COIMA unveils 2026 Winter Olympic Village plans
COIMA SGR and its partners Covivio and Prada Holding, have unveiled plans for the 2026 Winter Olympic Village and an updated masterplan for the Porta Romana railway yard in Milan.
Skidmore, Owings & Merrill, the renowned architectural practice behind projects including the Burj Khalifa, the world’s tallest building, has been appointed to design the athletes’ village, following an architecture competition involving 27 groups made up of 71 studios of nine different nationalities.
The zero-impact Olympic Village, in the southwest quadrant of the existing Porta Romana railway yard, will be created in line with NZEB (Nearly Zero Energy Building) requirements. Designed with both its use as the athletes’ village for the 2026 Winter Olympics and its eventual, long-term use as student accommodation in mind, the project will minimise conversion works and environmental impact. All the buildings will be LEED certified, more than 30 per cent of the energy will be produced through solar thermal and photovoltaic systems, and rainwater will be collected and reused, leading to a 50 per cent reduction in the use of drinking water and a CO2 reduction of 40 per cent for heating and cooling.
With the goal of converting from an Olympic function to a student residence function in just four months, the area will become a vibrant ecosystem of student housing, residences, co-working, community amenities and public spaces, all managed through a digital platform. The athletes' homes will be reused for student accommodation (around 1,000 beds); the park and railway side buildings near the Olympic Square will be used for affordable housing; and the Olympic Village Plaza will become a neighbourhood square, with shops, bars, restaurants and cafes planned at street level; this will also be where farmers' markets and events can take place. Greenhouses and vegetable gardens are also planned, enabling zero-kilometre products.
Developed by COIMA SGR, Covivio and Prada Holding in collaboration with the Milano-Cortina Foundation, the Municipality of Milan and the Lombardy Region, the Olympic Village will cover a total of around 60,000 sq m. It is scheduled for completion in July 2025.
Manfredi Catella, COIMA Founder & CEO, says: “The 2026 Olympic Village will represent a new urban laboratory for Milan, the first to be designed and built in its future configuration with spaces, functions and materials already designed for their conversion, meeting NZEB principles. The integrated district will be managed through an evolutionary digital platform similar to that being tested in the Biblioteca degli Alberi Milano (BAM) in Porta Nuova. The project represents our commitment to ESG through COIMA ESG City Impact, the first Italian closed-end investment fund with measurable objectives for the country’s sustainable regeneration, which will retain the Olympic district in its portfolio following its conversion into a student residence.”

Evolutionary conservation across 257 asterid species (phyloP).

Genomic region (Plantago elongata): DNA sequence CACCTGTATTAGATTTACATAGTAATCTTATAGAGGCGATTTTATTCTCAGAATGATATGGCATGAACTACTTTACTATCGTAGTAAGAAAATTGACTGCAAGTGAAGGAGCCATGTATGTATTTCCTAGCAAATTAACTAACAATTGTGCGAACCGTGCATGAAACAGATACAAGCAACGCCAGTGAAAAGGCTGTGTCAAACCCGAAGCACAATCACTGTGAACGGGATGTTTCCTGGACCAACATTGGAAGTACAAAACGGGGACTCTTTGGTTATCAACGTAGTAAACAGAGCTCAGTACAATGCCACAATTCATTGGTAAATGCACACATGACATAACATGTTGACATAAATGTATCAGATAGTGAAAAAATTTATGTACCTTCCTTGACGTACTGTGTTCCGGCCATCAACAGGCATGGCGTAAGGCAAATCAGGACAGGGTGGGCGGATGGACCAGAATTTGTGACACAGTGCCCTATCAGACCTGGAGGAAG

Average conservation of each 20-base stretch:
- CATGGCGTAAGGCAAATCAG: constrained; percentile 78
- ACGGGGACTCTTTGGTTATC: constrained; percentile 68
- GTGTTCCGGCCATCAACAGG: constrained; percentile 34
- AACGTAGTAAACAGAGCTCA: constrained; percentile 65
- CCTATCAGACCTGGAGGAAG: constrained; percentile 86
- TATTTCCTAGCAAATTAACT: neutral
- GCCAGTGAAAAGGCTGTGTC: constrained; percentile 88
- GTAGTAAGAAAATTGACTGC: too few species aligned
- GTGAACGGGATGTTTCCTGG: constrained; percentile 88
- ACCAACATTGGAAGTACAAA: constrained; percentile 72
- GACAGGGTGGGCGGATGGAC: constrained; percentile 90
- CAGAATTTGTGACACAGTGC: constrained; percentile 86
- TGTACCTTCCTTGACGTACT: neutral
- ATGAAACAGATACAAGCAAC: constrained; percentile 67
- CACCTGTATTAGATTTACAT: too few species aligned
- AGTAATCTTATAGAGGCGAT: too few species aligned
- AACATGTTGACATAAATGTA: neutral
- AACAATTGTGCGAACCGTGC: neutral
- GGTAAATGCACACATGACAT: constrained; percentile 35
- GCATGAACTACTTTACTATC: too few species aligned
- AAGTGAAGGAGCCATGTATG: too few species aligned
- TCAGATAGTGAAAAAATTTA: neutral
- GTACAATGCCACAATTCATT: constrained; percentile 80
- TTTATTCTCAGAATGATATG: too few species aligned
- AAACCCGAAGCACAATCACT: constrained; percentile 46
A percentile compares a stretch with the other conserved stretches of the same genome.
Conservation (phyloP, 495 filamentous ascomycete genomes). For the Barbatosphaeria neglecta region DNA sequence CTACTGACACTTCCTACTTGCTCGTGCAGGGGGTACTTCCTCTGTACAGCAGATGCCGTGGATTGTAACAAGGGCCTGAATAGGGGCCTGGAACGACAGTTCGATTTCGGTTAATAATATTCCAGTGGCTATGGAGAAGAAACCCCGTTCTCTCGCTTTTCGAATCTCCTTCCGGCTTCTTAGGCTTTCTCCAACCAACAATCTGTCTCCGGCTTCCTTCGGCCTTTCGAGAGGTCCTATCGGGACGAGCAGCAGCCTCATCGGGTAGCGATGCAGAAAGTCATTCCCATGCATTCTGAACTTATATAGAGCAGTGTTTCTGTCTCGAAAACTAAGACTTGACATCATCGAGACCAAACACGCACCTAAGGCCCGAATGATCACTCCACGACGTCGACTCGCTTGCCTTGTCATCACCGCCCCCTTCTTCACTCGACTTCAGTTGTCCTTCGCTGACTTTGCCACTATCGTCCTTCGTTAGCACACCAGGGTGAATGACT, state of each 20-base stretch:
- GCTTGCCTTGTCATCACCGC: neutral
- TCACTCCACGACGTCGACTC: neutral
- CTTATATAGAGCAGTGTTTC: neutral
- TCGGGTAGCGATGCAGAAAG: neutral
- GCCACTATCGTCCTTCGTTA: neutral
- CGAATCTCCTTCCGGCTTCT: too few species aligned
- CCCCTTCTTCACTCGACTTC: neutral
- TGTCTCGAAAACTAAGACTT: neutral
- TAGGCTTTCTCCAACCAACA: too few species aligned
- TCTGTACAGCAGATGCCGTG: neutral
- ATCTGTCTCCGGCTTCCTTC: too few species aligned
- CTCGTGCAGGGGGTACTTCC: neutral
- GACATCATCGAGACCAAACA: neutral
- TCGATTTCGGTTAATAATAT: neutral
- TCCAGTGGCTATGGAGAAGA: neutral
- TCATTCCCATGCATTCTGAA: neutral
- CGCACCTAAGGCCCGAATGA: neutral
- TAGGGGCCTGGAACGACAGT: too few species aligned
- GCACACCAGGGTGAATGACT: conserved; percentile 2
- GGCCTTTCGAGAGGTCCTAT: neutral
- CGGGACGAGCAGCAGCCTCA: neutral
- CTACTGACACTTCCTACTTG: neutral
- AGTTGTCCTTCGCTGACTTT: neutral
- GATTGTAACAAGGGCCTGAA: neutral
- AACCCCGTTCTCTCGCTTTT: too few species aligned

Skidmore, Owings & Merrill Design Partner, Colin Koop, says: “Rather than ceasing to be of use after the Olympics, the Porta Romana Olympic Village will ultimately become a vibrant, self-sustaining neighbourhood built around the principles of social equity, environmental commitment, wellness, and inclusivity. The village adopts the rhythm of the area’s streetscape, creating a porous urban block with a variety of public spaces and communal anchors that will enhance Milan’s vibrant tapestry of ground floor experiences.”
The Olympic Village forms part of the broader Parco Romana project, designed by a team led by Outcomist, Diller Scofidio + Renfro, PLP Architecture, Carlo Ratti Associati and Arup. An updated masterplan has been unveiled following a public consultation that took place between 31 March and 14 April 2021, which saw 2,700 people view the project presentation, 1,695 complete questionnaires and 1,685 provide comments.
The updated masterplan reinforces elements of the public space, such as the Central Park, eco-zones (green corridors that will be able to include public areas such as sports pitches, children's play areas, or urban gardens), and a suspended forest to connect the eastern and western sides of the site, for which the technical and economic feasibility assessment is underway. The volumes of the masterplan have now been distributed more evenly, improving the dialogue with the surrounding areas and providing more activation at ground-floor level.
The Parco Romana project aims to be a blueprint for sustainability in urban redevelopment. All buildings will be LEED certified and the masterplan will be LEED for Community and WELL for Community certified; CO2 emissions in the operational phase will be aligned with the 2050 objectives of the European Community; construction emissions will be contained to less than 750kg CO2 per sq m; heating and cooling will be provided through geothermal energy with no fossil fuels used; sustainable transport will be integrated; green spaces will be provided that promote health and sport; and new public spaces will be created offering cultural and educational programmes for young people and adults.